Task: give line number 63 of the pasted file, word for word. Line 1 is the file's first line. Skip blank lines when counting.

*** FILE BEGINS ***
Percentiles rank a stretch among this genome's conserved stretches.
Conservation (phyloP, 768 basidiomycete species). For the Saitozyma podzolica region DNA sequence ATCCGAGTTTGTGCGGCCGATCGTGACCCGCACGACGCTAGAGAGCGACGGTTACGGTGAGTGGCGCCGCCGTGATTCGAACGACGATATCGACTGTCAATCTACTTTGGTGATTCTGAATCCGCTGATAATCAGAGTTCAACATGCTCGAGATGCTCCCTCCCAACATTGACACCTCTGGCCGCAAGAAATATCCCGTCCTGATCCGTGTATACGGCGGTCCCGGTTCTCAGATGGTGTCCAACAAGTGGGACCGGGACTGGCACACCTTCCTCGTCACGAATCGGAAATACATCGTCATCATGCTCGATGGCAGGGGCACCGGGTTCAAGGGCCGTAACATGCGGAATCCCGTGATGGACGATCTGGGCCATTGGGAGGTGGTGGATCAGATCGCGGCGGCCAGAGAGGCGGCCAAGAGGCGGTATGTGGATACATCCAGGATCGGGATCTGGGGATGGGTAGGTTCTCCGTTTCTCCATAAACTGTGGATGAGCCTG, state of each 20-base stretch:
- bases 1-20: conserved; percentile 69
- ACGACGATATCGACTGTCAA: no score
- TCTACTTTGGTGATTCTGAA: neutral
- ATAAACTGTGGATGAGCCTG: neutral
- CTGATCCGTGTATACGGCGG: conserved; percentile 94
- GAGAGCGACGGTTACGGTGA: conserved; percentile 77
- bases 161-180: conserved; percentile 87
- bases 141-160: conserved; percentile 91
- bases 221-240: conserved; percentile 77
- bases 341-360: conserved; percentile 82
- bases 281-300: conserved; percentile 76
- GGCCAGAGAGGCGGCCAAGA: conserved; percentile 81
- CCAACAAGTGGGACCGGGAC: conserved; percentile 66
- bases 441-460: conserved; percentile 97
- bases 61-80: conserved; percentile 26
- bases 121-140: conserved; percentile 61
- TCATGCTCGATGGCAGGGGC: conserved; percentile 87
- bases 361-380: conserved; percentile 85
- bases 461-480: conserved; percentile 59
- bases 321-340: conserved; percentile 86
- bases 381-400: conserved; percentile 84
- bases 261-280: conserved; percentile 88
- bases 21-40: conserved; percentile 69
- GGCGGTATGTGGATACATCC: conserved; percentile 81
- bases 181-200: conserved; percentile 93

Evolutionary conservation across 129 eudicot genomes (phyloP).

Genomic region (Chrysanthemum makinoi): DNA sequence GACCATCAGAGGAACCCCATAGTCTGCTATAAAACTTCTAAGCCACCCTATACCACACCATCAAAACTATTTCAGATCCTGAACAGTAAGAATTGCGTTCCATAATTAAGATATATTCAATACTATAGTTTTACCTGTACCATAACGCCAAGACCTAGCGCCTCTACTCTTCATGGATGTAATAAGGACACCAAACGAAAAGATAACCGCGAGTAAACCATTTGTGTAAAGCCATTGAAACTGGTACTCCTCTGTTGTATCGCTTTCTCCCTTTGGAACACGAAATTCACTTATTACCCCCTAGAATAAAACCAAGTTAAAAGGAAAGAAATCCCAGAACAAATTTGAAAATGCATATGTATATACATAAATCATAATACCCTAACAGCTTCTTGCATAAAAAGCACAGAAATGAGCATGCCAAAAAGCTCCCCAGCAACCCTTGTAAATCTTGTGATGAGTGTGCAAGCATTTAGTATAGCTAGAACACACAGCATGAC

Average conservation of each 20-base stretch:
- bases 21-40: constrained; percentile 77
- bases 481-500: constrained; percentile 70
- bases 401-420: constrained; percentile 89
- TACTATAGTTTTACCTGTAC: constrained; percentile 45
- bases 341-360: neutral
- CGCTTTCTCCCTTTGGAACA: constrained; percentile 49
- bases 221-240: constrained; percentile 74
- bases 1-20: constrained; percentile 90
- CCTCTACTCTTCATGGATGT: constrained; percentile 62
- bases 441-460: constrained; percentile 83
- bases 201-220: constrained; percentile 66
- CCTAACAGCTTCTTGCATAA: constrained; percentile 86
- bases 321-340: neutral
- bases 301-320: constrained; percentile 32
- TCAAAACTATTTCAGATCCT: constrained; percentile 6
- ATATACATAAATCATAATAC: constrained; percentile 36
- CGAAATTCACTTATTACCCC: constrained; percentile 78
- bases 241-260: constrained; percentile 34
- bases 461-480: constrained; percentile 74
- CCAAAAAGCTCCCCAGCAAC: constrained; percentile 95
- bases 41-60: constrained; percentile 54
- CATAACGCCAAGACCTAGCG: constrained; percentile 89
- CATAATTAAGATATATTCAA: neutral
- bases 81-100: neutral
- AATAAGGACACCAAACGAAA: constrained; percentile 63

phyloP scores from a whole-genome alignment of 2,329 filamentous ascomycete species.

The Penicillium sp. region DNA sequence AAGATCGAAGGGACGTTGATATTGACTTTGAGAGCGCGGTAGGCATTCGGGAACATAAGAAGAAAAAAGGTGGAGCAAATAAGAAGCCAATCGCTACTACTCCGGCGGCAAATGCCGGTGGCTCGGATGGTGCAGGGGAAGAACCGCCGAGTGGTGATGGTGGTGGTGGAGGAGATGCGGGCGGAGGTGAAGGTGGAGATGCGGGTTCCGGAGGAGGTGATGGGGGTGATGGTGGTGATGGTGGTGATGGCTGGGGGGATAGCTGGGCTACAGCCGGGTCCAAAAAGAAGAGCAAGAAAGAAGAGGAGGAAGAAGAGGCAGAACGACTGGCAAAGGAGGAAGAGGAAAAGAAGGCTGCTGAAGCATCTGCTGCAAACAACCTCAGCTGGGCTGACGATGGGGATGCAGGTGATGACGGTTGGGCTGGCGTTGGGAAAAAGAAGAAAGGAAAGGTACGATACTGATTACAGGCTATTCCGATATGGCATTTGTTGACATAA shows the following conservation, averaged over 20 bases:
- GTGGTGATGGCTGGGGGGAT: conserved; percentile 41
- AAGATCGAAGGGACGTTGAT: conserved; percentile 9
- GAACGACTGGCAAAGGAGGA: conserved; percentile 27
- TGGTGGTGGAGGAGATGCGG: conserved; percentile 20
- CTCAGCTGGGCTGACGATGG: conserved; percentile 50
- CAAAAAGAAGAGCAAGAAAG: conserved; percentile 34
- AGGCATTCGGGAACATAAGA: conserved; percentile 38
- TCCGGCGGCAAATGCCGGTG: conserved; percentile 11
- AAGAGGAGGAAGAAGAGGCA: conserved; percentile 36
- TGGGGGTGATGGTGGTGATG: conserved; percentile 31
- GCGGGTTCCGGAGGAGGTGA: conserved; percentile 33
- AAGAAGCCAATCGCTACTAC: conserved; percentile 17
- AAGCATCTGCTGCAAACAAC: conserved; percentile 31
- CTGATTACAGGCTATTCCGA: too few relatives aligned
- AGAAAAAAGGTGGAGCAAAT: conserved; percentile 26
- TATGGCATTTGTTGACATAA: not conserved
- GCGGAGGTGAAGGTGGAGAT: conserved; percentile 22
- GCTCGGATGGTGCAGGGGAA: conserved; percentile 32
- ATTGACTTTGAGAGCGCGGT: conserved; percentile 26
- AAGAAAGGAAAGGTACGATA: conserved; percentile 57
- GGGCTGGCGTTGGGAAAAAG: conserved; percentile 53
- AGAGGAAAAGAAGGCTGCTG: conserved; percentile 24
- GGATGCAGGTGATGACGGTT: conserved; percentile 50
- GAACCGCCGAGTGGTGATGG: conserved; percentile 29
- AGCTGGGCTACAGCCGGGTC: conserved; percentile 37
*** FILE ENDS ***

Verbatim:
- CAAAAAGAAGAGCAAGAAAG: conserved; percentile 34